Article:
Pronotum

The large, shield-shaped pronotum is a defining characteristic of cockroaches and its size, shape, curvature, and protuberances have systematic value in certain groups (e.g., Perisphaeriinae, Panesthiinae). Some cockroaches are more strongly hooded than others, that is, the head ranges from completely covered by the pronotum to almost entirely exposed. In some species the pronotum is flat, in others it has varying degrees of declivity. At its extreme it may form a cowl, shaped like an upside down U in section. The border of the pronotum may be recurved to varying degrees, forming a gutter around the sides, which sometimes continues into the cephalic margin. The majority of species of Colapteroblatta, for example, have the lateral wings of the pronotum deflexed and the edges may be ridged or swollen (Hebard, 1920 [1919]; Roth, 1998a, Fig. 1-6). In a few cases the pronotum can resemble the headpiece of certain orders of nuns (Fig. 1.1A). Some species of Cyrtotria have pronota perforated with large, semilunar pores in both sexes; these may be the openings of glands (Fig. 1.1B) (Shelford, 1908). The shape of the pronotum can vary within a species, with distinct forms correlated with varying degrees of wing re-

Fig. 1.1 Variations in pronotal morphology. (A) Female of Cyrtotria marshalli, three-quarter view. (B) Female of Cyrtotria pallicornis, three-quarter view; note large lateral pores. (C) Male of Princisia vanwaerebeki, lateral view. (D) Female of Pilema mombasae, dorsal view. (E) ditto, lateral view. After Shelford (1908) and Van Herrewege (1973). Not drawn to scale.

Fig. 1.1 Variations in pronotal morphology. (A) Female of Cyrtotria marshalli, three-quarter view. (B) Female of Cyrtotria pallicornis, three-quarter view; note large lateral pores. (C) Male of Princisia vanwaerebeki, lateral view. (D) Female of Pilema mombasae, dorsal view. (E) ditto, lateral view. After Shelford (1908) and Van Herrewege (1973). Not drawn to scale.

Fig. 1.2 Male Microdina forceps (Panesthiinae) from India. Photo by L.M. Roth.

duction (e.g., African Ectobius—Rehn, 1931). Both males and females of Microdina forceps have the anterior pronotal margins extended into a pair of curved spines, resembling the forceps of earwigs or the mandibles of staghorn beetles (Fig. 1.2) (Roth, 1979b). In females these are about 2 mm long, and in males they are slightly longer (2.5 mm). In Bantua valida the lateral margins of the prono-tum in both sexes are curved upward, but only in the fe male are the caudad corners prolonged into "horns" (Kumar, 1975).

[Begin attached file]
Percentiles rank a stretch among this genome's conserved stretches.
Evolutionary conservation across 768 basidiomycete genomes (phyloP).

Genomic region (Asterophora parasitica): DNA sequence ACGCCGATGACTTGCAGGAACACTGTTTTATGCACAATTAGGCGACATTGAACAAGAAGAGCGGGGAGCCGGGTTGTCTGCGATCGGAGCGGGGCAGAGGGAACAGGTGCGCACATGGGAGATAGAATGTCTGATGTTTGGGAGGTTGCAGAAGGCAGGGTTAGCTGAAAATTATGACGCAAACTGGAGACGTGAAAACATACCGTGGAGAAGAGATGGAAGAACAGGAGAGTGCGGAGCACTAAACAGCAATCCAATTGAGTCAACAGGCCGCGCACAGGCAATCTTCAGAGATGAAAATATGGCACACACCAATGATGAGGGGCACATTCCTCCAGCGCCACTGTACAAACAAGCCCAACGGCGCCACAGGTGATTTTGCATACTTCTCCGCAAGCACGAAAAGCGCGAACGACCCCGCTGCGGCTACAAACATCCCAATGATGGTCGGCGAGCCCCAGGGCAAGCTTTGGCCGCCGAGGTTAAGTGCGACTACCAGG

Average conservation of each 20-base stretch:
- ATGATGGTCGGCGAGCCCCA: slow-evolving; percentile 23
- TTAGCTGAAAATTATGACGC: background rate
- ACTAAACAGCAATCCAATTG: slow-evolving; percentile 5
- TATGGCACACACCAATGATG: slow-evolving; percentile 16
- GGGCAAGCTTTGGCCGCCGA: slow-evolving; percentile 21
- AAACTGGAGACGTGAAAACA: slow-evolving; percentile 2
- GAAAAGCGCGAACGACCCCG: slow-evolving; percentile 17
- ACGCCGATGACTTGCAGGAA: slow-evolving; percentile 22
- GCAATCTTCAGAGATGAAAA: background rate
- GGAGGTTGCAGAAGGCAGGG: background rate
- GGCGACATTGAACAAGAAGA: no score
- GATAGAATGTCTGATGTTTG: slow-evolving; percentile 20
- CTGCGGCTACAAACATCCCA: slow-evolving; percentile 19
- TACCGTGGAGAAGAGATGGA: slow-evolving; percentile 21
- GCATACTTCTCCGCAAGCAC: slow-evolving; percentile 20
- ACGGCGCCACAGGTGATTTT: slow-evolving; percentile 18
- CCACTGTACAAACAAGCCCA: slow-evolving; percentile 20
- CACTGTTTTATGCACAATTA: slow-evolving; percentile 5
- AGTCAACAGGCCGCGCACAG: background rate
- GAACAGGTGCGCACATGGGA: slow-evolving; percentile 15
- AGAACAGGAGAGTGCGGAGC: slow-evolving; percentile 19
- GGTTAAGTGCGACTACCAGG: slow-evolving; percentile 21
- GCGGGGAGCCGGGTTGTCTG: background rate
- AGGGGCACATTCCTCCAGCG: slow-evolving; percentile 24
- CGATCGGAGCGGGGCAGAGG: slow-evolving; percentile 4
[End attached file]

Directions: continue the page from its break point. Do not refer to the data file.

Functionally, the pronotum is a versatile tool that can serve as a shield, shovel, plug, wedge, crowbar, and battering ram. Those cockroaches described as "strongly hooded,"with the head concealed under the extended anterior edge of the pronotum, are often burrowers. The large, flat pronotum of Blaberus craniifer, for example, serves as a wedge and protects the head when used in the oscillating digging motion described by Simpson et al. (1986). In museum specimens of Pilema spp. the channel between the pronotal disc and lateral bands is often chocked with dirt, leading Shelford (1908) to conclude that the pronotum (Fig. 1.1D,E) is used in digging the neat round holes in which these cockroaches are found. Adult Cryptocercus have been observed using the pronotum as a tool in two different contexts. When they are cleaning and maintaining their galleries, the insects use the pronotum as a shovel to move frass and feces from place to place and to tamp these materials against gallery walls (CAN, unpubl. obs.). During aggressive encounters the pronotum is used to block access to galleries and to push and butt intruders (Seelinger and Seelinger, 1983; Park and Choe, 2003b). In male Nauphoeta cinerea, combatants try to flip rivals onto their backs by engaging the edge of their pronotum under that of their opponents (Ewing, 1967). In species with strong sexual differences in pronotal morphology, dimorphism is likely related to sexual competition among males. In Elliptorhina, Princisia, and Gromphadorhina, males have heavy, well-developed knobs on their pronota and use them to battle rivals (Fig. 1.1C) (Van Herrewege, 1973;Beccaloni, 1989). When males charge, their knobbed pronotal shields come together with an audible sound (Barth, 1968c). In Geo-scapheini (Blaberidae), males often have conspicuous pronotal tubercles that are absent in the female, and have the anterior edge thickened and prominently upturned (Walker et al., 1994); Macropanesthia rhinoceros is named for the blunt, horn-like processes projecting from the surface of the pronotum in males (Froggatt, 1906). Individuals of M. rhinoceros are most often observed above ground when they have "fallen on to their backs and are unable to right themselves" (Day, 1950). It is unknown if these are all males, and the result of nocturnal battles. The allometry of male combat weaponry has not been examined in cockroaches.

In some cockroach species the pronotum is used to both send and receive messages and thus serves as a tool in communication. In N. cinerea there are about 40 parallel striae on the ventral surface of the latero-posterior edges of the pronotum. The insects stridulate by rubbing these against the costal veins of the tegmina (Roth and Hartman, 1967). The pronotum is also very sensitive to tactile stimulation in this species. Patrolling dominant males of N. cinerea tap members of their social group on the pronotum with their antennae, evoking a submissive posture in lower-ranking members (Ewing, 1972). Similarly, reflex immobilization in Blab. craniifer can result from antennal tapping of the pronotal shield by another individual (Gautier, 1967).

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